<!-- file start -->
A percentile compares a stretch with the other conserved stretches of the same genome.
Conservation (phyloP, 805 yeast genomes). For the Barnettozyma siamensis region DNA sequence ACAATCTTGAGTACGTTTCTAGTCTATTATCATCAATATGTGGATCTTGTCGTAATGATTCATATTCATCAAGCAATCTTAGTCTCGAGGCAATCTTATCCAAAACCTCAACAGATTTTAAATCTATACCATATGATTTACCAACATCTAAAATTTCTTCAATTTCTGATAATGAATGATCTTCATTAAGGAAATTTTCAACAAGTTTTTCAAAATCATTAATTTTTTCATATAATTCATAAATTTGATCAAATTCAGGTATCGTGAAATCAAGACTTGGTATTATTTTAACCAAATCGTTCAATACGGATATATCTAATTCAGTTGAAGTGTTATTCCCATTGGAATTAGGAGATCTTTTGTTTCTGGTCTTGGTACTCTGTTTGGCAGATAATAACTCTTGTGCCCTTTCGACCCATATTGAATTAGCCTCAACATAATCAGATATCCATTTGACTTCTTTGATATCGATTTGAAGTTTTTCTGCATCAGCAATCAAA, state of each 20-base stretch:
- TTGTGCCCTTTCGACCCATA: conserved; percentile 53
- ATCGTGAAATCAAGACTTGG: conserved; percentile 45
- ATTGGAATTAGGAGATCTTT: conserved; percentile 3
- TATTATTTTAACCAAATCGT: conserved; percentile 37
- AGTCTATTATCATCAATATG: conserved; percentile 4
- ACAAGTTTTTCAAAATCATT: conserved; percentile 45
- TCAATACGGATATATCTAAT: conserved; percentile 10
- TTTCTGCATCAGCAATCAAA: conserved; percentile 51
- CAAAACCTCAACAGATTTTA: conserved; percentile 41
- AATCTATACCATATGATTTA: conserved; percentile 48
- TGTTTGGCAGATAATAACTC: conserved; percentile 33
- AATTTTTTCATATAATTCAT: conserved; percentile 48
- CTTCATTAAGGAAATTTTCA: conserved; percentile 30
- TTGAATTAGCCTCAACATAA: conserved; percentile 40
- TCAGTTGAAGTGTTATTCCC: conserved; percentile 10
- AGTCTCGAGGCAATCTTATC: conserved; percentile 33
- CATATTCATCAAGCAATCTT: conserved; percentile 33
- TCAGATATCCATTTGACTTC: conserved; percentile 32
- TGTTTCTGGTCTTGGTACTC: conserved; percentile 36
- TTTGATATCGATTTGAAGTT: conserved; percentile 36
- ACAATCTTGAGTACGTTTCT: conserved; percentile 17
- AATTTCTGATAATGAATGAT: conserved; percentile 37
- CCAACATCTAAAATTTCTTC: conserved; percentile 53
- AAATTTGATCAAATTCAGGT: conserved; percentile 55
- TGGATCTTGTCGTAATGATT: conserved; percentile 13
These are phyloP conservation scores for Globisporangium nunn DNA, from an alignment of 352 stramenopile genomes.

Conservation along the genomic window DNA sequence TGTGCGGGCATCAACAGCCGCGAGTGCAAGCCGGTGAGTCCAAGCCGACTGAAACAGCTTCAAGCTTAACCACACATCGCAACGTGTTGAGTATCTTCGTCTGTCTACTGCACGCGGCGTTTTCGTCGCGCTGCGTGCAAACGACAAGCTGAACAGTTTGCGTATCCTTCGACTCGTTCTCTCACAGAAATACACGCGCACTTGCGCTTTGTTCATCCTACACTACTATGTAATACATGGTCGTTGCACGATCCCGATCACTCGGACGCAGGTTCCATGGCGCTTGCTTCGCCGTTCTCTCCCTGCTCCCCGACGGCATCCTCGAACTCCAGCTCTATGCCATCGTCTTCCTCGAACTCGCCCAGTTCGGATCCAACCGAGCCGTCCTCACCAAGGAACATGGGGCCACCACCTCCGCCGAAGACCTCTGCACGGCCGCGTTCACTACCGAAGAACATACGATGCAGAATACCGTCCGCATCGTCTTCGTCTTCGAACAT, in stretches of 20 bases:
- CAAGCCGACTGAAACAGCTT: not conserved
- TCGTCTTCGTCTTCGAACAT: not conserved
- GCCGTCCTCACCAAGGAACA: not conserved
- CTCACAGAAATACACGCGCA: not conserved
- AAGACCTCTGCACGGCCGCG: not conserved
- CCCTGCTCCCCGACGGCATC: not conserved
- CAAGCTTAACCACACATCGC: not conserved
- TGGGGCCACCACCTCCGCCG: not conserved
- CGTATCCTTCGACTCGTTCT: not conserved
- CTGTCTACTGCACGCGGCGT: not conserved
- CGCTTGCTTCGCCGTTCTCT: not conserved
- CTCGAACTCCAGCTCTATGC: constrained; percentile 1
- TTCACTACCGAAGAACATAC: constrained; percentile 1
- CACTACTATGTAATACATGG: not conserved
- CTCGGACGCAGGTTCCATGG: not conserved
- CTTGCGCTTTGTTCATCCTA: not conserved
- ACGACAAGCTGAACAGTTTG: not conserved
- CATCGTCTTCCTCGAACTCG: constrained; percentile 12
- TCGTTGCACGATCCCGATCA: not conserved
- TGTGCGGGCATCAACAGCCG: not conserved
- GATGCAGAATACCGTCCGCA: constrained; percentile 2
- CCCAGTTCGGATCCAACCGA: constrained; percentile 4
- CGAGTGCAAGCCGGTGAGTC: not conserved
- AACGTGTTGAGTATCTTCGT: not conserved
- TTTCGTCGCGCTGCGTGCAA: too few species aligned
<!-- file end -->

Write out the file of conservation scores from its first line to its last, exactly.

A percentile compares a stretch with the other conserved stretches of the same genome.
Conservation (phyloP, 805 yeast genomes). For the Barnettozyma siamensis region DNA sequence ACAATCTTGAGTACGTTTCTAGTCTATTATCATCAATATGTGGATCTTGTCGTAATGATTCATATTCATCAAGCAATCTTAGTCTCGAGGCAATCTTATCCAAAACCTCAACAGATTTTAAATCTATACCATATGATTTACCAACATCTAAAATTTCTTCAATTTCTGATAATGAATGATCTTCATTAAGGAAATTTTCAACAAGTTTTTCAAAATCATTAATTTTTTCATATAATTCATAAATTTGATCAAATTCAGGTATCGTGAAATCAAGACTTGGTATTATTTTAACCAAATCGTTCAATACGGATATATCTAATTCAGTTGAAGTGTTATTCCCATTGGAATTAGGAGATCTTTTGTTTCTGGTCTTGGTACTCTGTTTGGCAGATAATAACTCTTGTGCCCTTTCGACCCATATTGAATTAGCCTCAACATAATCAGATATCCATTTGACTTCTTTGATATCGATTTGAAGTTTTTCTGCATCAGCAATCAAA, state of each 20-base stretch:
- TTGTGCCCTTTCGACCCATA: conserved; percentile 53
- ATCGTGAAATCAAGACTTGG: conserved; percentile 45
- ATTGGAATTAGGAGATCTTT: conserved; percentile 3
- TATTATTTTAACCAAATCGT: conserved; percentile 37
- AGTCTATTATCATCAATATG: conserved; percentile 4
- ACAAGTTTTTCAAAATCATT: conserved; percentile 45
- TCAATACGGATATATCTAAT: conserved; percentile 10
- TTTCTGCATCAGCAATCAAA: conserved; percentile 51
- CAAAACCTCAACAGATTTTA: conserved; percentile 41
- AATCTATACCATATGATTTA: conserved; percentile 48
- TGTTTGGCAGATAATAACTC: conserved; percentile 33
- AATTTTTTCATATAATTCAT: conserved; percentile 48
- CTTCATTAAGGAAATTTTCA: conserved; percentile 30
- TTGAATTAGCCTCAACATAA: conserved; percentile 40
- TCAGTTGAAGTGTTATTCCC: conserved; percentile 10
- AGTCTCGAGGCAATCTTATC: conserved; percentile 33
- CATATTCATCAAGCAATCTT: conserved; percentile 33
- TCAGATATCCATTTGACTTC: conserved; percentile 32
- TGTTTCTGGTCTTGGTACTC: conserved; percentile 36
- TTTGATATCGATTTGAAGTT: conserved; percentile 36
- ACAATCTTGAGTACGTTTCT: conserved; percentile 17
- AATTTCTGATAATGAATGAT: conserved; percentile 37
- CCAACATCTAAAATTTCTTC: conserved; percentile 53
- AAATTTGATCAAATTCAGGT: conserved; percentile 55
- TGGATCTTGTCGTAATGATT: conserved; percentile 13
These are phyloP conservation scores for Globisporangium nunn DNA, from an alignment of 352 stramenopile genomes.

Conservation along the genomic window DNA sequence TGTGCGGGCATCAACAGCCGCGAGTGCAAGCCGGTGAGTCCAAGCCGACTGAAACAGCTTCAAGCTTAACCACACATCGCAACGTGTTGAGTATCTTCGTCTGTCTACTGCACGCGGCGTTTTCGTCGCGCTGCGTGCAAACGACAAGCTGAACAGTTTGCGTATCCTTCGACTCGTTCTCTCACAGAAATACACGCGCACTTGCGCTTTGTTCATCCTACACTACTATGTAATACATGGTCGTTGCACGATCCCGATCACTCGGACGCAGGTTCCATGGCGCTTGCTTCGCCGTTCTCTCCCTGCTCCCCGACGGCATCCTCGAACTCCAGCTCTATGCCATCGTCTTCCTCGAACTCGCCCAGTTCGGATCCAACCGAGCCGTCCTCACCAAGGAACATGGGGCCACCACCTCCGCCGAAGACCTCTGCACGGCCGCGTTCACTACCGAAGAACATACGATGCAGAATACCGTCCGCATCGTCTTCGTCTTCGAACAT, in stretches of 20 bases:
- CAAGCCGACTGAAACAGCTT: not conserved
- TCGTCTTCGTCTTCGAACAT: not conserved
- GCCGTCCTCACCAAGGAACA: not conserved
- CTCACAGAAATACACGCGCA: not conserved
- AAGACCTCTGCACGGCCGCG: not conserved
- CCCTGCTCCCCGACGGCATC: not conserved
- CAAGCTTAACCACACATCGC: not conserved
- TGGGGCCACCACCTCCGCCG: not conserved
- CGTATCCTTCGACTCGTTCT: not conserved
- CTGTCTACTGCACGCGGCGT: not conserved
- CGCTTGCTTCGCCGTTCTCT: not conserved
- CTCGAACTCCAGCTCTATGC: constrained; percentile 1
- TTCACTACCGAAGAACATAC: constrained; percentile 1
- CACTACTATGTAATACATGG: not conserved
- CTCGGACGCAGGTTCCATGG: not conserved
- CTTGCGCTTTGTTCATCCTA: not conserved
- ACGACAAGCTGAACAGTTTG: not conserved
- CATCGTCTTCCTCGAACTCG: constrained; percentile 12
- TCGTTGCACGATCCCGATCA: not conserved
- TGTGCGGGCATCAACAGCCG: not conserved
- GATGCAGAATACCGTCCGCA: constrained; percentile 2
- CCCAGTTCGGATCCAACCGA: constrained; percentile 4
- CGAGTGCAAGCCGGTGAGTC: not conserved
- AACGTGTTGAGTATCTTCGT: not conserved
- TTTCGTCGCGCTGCGTGCAA: too few species aligned